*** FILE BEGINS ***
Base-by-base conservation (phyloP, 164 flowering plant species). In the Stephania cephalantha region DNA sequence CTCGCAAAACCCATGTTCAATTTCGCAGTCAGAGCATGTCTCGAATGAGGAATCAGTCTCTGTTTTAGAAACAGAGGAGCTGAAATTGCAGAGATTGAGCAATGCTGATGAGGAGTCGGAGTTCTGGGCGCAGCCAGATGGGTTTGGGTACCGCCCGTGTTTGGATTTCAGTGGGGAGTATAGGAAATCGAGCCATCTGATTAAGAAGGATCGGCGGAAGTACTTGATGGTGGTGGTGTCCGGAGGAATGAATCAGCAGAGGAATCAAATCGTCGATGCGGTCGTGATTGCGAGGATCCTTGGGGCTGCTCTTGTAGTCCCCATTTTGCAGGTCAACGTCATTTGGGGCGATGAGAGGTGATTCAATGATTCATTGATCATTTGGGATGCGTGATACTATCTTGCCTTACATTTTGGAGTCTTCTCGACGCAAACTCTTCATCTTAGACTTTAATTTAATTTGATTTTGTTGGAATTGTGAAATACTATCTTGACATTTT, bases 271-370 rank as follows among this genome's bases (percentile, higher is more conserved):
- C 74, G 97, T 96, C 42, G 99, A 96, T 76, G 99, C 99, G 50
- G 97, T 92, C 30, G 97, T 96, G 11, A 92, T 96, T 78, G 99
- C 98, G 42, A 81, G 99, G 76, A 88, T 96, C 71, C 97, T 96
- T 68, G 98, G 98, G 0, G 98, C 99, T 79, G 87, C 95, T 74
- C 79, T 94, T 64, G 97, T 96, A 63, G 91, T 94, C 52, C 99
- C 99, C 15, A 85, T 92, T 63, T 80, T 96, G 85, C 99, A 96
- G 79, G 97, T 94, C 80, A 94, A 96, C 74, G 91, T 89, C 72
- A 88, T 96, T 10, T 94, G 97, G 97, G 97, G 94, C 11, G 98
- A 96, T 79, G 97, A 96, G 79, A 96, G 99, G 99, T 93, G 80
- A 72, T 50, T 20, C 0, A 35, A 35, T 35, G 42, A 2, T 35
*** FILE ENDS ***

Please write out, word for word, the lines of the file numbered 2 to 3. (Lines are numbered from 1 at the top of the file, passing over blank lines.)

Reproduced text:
- C 74, G 97, T 96, C 42, G 99, A 96, T 76, G 99, C 99, G 50
- G 97, T 92, C 30, G 97, T 96, G 11, A 92, T 96, T 78, G 99